Let's go for the September 17, 2009 edition
Visit Heidi’s villageWhat would Switzerland be without the story of Heidi, the child made famous by Swiss author Johanna Spyri? Written in 1879, the story of the girl who goes to live with her grandfather in mountainous Switzerland has been translated into 50 languages.
Maienfeld, Switzerland, is the site of the Heididorf, a small village that features the Heidihaus and serves as the center for a variety of programs in the area. The theme of the village is "Heidi: Yesterday — Today — Tomorrow," and while its main purpose is to publicize the story of Heidi, its founders also want to help preserve sites connected to the story, promote the local culture, protect the environment and organize programs to benefit children and youth. Some of the activities include visits and tours of the original Heidihaus, a petting zoo, post office (with a special cancellation mark) and holiday stays in the area.
The house is open 10 a.m. to 5 p.m. March 15 to Nov. 15. Tickets cost 7 Swiss francs (about $6.75) for adults and 3 Swiss francs for children.
For details, including information on the foundation that runs the house and its varying activities, see www.heidihaus.ch; there is an English version.
Reconstructing the HermioneInterested in American Revolutionary War history and 18th-century sailing ships? If you’re traveling in southwest France near Rochefort, stop in to see the Hermione-La Fayette Association’s project. Since 1997 it has been reconstructing the Hermione frigate, which in 1780 carried 21-year-old Marie-Joseph Paul Yves Roch Gilbert du Motier — better known as the Marquis de Lafayette — to America to join the colonists in their fight for independence. The young Frenchman met up with Gen. George Washington’s troops, later winning decisive sea battles on the Chesapeake Bay and on land in Yorktown.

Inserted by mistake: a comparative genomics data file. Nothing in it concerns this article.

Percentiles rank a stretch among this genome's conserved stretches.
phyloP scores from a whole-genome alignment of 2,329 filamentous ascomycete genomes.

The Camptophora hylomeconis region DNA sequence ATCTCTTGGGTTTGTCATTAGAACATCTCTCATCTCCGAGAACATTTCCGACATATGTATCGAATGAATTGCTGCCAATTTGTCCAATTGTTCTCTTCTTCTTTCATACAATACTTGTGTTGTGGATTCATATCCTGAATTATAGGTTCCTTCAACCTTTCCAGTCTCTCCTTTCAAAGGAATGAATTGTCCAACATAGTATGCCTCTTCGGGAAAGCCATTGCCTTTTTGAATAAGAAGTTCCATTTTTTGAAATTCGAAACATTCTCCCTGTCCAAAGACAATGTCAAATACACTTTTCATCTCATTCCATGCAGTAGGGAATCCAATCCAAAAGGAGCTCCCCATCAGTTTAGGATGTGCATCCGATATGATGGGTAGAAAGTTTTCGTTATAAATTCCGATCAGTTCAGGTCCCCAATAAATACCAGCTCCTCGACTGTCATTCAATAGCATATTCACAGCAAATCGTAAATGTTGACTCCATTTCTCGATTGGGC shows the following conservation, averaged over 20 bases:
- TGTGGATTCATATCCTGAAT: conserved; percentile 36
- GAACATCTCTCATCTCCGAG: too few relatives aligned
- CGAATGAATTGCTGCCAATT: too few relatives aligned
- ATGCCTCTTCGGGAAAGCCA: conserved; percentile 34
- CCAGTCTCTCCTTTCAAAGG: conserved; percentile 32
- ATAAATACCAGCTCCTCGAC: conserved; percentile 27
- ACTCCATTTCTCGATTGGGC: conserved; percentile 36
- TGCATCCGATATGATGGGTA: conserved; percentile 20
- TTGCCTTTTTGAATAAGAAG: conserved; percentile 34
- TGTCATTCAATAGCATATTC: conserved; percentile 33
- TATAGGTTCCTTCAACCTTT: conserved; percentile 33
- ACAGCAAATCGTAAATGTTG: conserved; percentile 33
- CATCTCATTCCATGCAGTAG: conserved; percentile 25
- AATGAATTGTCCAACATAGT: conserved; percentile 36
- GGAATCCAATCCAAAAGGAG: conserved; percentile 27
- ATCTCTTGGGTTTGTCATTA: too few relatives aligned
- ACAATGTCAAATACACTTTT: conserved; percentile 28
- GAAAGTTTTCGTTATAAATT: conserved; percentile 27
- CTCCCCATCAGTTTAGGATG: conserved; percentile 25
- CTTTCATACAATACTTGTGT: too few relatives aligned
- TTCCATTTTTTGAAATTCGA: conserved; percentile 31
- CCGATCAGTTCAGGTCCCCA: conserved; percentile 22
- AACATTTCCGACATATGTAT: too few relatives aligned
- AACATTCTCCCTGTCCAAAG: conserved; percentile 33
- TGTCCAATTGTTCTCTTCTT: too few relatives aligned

The Hermione-La Fayette project allows visitors to see naval construction techniques of the 18th century, performed today by 30 carpenters, shipwrights and blacksmiths. The ship is scheduled to make its maiden voyage in 2012 to ports on the U.S. East Coast.
The site is open 9 a.m. to 7 p.m. May through September and 10 a.m. to 12:30 p.m. and 2-6 p.m. October through March. Entry with no tour costs 6 euros for adults and 2.50 euros for children 6 to 15; there is no entry fee for children younger than 6. Entry with a tour is 10 euros for adults and 4 euros for children 6 to 15; free for children younger than 6.
To learn more about the project, go to www.hermione.com.
Military rates in New YorkIf you’re a member of the military who plans to spend a few days in New York City on your way to or from overseas, here’s a way to cut hotel costs. The Soldiers, Sailors, Marines, Coast Guard and Airmen’s Club caters to current and former members of the U.S. armed forces and its allies as well as their dependents.
The club, founded in 1919, is in two Victorian town houses in mid-Manhattan’s Murray Hill. It is within walking distance of Grand Central Station, the Empire State Building, Penn Station and the Port Authority Bus Terminal.
The hotel has five floors of air-conditioned dormitory-style accommodations in rooms with two to six beds. Prices depend on rank and range from $25 to $150. The charge for children 3 to 14 is $10; children younger than 3 stay for free.
Find details and make reservations at www.ssmaclub.org.